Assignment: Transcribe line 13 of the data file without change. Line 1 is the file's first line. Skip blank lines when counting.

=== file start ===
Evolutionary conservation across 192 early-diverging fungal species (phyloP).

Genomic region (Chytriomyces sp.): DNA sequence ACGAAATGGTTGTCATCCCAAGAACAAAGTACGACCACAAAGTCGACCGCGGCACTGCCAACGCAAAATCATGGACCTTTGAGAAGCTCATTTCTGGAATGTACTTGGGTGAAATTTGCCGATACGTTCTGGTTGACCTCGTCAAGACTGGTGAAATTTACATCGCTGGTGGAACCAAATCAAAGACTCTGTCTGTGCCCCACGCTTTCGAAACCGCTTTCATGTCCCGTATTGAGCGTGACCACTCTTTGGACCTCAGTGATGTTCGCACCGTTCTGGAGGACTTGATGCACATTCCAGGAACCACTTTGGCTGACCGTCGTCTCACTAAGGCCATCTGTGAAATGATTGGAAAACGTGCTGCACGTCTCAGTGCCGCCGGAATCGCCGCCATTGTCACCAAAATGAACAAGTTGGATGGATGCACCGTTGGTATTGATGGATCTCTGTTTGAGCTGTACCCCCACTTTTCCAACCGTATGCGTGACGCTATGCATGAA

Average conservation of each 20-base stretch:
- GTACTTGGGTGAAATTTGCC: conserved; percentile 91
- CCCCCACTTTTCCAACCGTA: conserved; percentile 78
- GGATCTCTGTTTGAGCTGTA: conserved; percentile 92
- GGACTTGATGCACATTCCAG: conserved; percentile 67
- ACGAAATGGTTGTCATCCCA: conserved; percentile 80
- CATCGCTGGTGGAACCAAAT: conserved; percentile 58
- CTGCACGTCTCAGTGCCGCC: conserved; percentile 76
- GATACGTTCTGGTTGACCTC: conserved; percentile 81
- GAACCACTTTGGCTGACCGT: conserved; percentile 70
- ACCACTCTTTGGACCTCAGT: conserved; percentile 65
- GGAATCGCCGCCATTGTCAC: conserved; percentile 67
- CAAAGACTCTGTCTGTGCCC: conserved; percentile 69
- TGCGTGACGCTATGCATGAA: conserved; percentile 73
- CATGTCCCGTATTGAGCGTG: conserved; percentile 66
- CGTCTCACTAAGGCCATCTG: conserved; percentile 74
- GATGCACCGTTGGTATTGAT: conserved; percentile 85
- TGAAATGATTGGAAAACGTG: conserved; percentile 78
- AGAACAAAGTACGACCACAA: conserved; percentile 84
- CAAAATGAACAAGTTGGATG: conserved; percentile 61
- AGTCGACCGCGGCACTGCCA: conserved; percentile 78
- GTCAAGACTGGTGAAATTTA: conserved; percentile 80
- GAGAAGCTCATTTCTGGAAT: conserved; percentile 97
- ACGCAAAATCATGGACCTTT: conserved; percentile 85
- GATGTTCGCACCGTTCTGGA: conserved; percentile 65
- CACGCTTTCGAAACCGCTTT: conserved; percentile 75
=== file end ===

- ACCACTCTTTGGACCTCAGT: conserved; percentile 65